Comorbid alcohol use disorders increase bipolar suicide risk
MedWire News: Patients with bipolar disorder are more than twice as likely to experience suicidal behavior if they also have alcohol use disorders, survey findings show.
Maria Oquendo, from Columbia University in New York, USA, and colleagues report, however, that despite this increased risk for suicidal behavior, patients with bipolar disorder and alcohol use disorders did not receive more psychiatric treatment.
"This was the case even though bipolar respondents with alcohol use disorder had considerably higher rates of drug use disorders and were more often afflicted with character pathology," the researchers say.
They therefore suggest that "interventions to improve adherence and venues to make care more accessible for this population with high disease burden would be of utility."
The team analyzed data on 1643 patients from the National Epidemiologic Survey on Alcohol and Related Conditions (NESARC) with a lifetime diagnosis of bipolar disorder.
More than half (54%) of the patients met the criteria for alcohol use disorder on the National Institute on Alcohol Abuse and Alcoholism Alcohol Use Disorder and Associated Disabilities Interview Schedule-DSM-IV version.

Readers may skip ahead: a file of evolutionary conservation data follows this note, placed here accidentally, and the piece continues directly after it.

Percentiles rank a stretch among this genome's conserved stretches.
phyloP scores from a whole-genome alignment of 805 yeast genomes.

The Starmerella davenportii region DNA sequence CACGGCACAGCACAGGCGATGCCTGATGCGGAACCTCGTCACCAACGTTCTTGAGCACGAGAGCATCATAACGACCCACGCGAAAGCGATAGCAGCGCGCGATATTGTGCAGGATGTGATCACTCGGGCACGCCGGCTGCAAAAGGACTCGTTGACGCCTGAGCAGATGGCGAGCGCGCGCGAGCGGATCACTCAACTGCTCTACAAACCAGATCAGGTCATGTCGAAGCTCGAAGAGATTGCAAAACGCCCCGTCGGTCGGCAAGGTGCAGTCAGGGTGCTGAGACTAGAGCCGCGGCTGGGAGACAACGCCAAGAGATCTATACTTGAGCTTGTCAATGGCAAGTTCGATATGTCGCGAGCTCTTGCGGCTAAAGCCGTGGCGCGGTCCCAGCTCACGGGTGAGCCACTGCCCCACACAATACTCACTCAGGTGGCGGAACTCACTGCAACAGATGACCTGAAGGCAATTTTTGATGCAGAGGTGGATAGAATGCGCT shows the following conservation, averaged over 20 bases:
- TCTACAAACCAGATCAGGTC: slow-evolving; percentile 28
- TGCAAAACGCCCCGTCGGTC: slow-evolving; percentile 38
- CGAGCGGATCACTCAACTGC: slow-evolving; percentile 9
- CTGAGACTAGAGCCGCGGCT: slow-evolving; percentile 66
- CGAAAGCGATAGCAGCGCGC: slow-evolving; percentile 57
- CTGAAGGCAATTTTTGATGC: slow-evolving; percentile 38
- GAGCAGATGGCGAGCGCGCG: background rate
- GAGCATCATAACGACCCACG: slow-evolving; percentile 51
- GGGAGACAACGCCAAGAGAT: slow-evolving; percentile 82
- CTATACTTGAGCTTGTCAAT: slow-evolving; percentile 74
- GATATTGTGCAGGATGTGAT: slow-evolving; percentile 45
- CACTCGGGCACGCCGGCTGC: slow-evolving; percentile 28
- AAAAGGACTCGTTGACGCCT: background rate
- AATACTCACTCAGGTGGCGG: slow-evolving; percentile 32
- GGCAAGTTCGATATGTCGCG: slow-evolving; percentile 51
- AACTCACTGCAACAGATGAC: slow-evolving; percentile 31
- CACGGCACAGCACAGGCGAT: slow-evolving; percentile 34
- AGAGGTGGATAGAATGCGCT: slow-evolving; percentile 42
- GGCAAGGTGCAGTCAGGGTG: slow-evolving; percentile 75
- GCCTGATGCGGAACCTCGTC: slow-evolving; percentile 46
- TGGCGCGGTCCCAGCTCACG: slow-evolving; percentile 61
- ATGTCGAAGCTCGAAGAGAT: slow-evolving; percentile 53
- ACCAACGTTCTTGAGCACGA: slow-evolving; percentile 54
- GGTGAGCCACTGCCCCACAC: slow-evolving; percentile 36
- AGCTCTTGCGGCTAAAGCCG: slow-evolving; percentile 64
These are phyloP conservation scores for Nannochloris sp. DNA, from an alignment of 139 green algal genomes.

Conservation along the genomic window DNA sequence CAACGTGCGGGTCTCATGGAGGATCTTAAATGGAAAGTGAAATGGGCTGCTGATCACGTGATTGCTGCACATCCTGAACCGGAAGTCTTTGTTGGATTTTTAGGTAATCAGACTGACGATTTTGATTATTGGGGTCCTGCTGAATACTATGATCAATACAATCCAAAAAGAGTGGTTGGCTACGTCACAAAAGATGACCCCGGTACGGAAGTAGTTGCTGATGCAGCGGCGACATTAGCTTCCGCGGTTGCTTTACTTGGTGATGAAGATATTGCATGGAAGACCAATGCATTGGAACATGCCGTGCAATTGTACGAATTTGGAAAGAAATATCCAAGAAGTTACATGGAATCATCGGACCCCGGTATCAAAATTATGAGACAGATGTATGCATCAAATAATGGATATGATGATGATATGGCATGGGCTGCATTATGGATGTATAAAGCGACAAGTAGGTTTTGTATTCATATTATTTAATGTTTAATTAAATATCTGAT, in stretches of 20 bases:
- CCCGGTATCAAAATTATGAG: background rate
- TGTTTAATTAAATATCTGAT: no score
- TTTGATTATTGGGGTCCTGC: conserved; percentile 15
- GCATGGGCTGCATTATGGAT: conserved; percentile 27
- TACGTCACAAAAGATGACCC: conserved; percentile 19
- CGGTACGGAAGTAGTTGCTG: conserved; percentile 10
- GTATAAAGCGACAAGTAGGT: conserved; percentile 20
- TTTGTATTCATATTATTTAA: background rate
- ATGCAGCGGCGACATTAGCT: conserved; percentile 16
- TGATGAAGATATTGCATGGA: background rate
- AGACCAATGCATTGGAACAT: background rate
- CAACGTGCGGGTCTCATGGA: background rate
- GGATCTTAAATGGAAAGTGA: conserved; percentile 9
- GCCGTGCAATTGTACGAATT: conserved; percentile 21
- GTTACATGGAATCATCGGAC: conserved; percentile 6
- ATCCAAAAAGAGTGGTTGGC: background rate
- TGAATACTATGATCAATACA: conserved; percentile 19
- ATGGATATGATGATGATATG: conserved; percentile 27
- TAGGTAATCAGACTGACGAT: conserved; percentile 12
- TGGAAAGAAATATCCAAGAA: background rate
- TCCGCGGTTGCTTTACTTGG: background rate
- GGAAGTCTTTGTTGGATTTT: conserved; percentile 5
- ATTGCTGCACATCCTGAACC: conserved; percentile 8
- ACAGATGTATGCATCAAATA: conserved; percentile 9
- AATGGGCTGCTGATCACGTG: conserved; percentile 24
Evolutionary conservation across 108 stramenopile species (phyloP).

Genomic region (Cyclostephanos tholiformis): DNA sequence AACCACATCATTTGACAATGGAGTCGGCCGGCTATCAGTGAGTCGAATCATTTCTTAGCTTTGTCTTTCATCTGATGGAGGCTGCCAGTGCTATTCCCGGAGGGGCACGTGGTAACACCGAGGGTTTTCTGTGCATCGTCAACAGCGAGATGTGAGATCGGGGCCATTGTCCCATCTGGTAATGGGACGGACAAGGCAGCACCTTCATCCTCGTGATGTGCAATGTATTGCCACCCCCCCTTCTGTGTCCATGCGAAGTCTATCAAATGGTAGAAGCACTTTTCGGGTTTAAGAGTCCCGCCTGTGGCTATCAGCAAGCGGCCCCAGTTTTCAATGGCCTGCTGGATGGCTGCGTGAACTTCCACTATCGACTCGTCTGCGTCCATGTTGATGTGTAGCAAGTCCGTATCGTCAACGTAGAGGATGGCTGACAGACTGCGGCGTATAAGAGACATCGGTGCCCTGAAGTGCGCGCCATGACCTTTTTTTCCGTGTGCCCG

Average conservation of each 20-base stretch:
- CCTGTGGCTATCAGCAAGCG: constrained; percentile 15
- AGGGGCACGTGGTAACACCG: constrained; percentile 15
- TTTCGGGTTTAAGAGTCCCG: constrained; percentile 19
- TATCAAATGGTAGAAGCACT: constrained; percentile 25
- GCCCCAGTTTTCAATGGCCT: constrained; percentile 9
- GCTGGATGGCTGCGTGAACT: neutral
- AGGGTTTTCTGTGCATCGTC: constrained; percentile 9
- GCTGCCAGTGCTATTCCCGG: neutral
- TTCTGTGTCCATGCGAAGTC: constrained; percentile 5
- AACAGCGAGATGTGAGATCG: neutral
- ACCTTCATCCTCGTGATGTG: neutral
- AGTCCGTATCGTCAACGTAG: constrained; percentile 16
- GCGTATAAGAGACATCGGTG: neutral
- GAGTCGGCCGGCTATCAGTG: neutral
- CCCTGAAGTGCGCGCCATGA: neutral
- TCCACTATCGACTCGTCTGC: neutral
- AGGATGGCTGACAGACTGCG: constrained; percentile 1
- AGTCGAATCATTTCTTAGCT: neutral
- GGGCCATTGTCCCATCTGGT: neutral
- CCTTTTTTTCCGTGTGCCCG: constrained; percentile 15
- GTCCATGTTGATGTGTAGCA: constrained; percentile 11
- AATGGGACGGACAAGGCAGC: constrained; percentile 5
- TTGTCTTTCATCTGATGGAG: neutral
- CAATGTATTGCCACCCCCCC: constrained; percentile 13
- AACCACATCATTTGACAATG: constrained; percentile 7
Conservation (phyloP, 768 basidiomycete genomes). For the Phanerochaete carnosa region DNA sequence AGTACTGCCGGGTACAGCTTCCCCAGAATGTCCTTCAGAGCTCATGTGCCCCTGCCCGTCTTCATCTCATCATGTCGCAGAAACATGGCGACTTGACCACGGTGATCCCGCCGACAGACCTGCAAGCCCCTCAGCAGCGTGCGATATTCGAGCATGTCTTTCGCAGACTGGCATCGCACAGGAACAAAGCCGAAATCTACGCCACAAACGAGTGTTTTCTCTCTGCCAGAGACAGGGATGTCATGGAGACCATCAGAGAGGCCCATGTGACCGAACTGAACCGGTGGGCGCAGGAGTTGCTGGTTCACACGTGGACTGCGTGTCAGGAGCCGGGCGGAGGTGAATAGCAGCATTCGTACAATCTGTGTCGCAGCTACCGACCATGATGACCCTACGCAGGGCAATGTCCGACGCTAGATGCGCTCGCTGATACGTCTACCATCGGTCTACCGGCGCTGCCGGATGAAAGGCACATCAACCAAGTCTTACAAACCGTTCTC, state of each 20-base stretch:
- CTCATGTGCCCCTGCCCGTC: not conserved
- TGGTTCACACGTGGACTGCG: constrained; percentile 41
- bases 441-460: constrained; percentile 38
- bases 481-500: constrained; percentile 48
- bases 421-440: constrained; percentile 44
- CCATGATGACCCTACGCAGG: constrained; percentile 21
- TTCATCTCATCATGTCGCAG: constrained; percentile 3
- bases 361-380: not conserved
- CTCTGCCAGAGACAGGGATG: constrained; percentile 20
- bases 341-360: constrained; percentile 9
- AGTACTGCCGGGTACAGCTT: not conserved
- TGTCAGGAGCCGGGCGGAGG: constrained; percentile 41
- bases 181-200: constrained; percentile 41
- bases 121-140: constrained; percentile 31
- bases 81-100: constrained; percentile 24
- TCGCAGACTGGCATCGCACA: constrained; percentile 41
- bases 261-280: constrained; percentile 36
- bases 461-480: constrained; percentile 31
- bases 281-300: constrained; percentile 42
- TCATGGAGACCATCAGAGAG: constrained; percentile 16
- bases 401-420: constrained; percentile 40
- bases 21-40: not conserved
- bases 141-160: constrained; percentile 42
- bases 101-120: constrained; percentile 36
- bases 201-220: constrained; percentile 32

These patients were at greater risk for suicide attempt than individuals without alcohol use disorders, at an odds ratio of 2.25.
The researchers note that the bipolar patients with alcohol use disorders were more likely than those without such disorders to have comorbid nicotine dependence and drug use disorders. However, these comorbidities did not increase the risk for suicidal behavior among the bipolar patients and did not confer additional risk to that associated with alcohol use disorders.
Patients with alcohol use disorders had an earlier age at onset of bipolar disorder and a propensity to endorse alcohol use as self-medication, relative to other patients. But neither these factors nor the number of previous major depressive episodes experienced affected the link between alcohol use and suicidal behavior.
"Given the high disease burden suffered by these individuals and the increased risk for morbidity and mortality when bipolar disorder and alcohol use disorder are comorbid, targeting them for treatment is a public health imperative," Oquendo and team conclude in the Journal of Clinical Psychiatry.
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By Lucy Piper